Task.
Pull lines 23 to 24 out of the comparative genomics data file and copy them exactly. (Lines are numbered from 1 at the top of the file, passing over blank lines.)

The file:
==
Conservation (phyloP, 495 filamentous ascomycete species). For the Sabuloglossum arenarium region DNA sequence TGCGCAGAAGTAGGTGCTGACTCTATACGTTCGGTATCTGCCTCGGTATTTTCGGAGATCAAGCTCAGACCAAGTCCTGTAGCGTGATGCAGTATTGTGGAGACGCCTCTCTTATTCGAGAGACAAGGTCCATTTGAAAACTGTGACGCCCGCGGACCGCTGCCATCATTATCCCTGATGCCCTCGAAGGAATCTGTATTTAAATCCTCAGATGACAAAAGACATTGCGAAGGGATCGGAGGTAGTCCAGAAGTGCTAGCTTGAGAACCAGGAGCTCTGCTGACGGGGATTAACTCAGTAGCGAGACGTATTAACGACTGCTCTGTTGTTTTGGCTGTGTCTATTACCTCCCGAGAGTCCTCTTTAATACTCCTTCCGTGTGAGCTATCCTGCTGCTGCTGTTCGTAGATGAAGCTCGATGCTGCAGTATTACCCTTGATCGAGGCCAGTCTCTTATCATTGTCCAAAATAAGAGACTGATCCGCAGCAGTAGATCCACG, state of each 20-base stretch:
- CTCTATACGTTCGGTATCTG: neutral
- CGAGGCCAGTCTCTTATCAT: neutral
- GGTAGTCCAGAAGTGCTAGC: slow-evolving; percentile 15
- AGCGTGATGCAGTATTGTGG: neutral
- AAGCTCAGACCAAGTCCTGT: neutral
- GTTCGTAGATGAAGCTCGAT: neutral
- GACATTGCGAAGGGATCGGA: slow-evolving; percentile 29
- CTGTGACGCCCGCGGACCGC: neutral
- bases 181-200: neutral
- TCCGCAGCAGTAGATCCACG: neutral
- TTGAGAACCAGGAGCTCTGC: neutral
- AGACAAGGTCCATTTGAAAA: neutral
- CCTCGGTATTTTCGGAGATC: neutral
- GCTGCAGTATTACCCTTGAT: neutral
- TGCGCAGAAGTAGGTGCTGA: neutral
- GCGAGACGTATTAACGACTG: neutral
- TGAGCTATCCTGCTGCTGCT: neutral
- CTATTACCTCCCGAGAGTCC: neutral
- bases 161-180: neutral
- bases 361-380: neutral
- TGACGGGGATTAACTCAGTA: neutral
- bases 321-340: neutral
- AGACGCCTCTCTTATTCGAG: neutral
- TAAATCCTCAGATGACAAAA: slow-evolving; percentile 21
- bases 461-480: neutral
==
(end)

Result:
- bases 321-340: neutral
- AGACGCCTCTCTTATTCGAG: neutral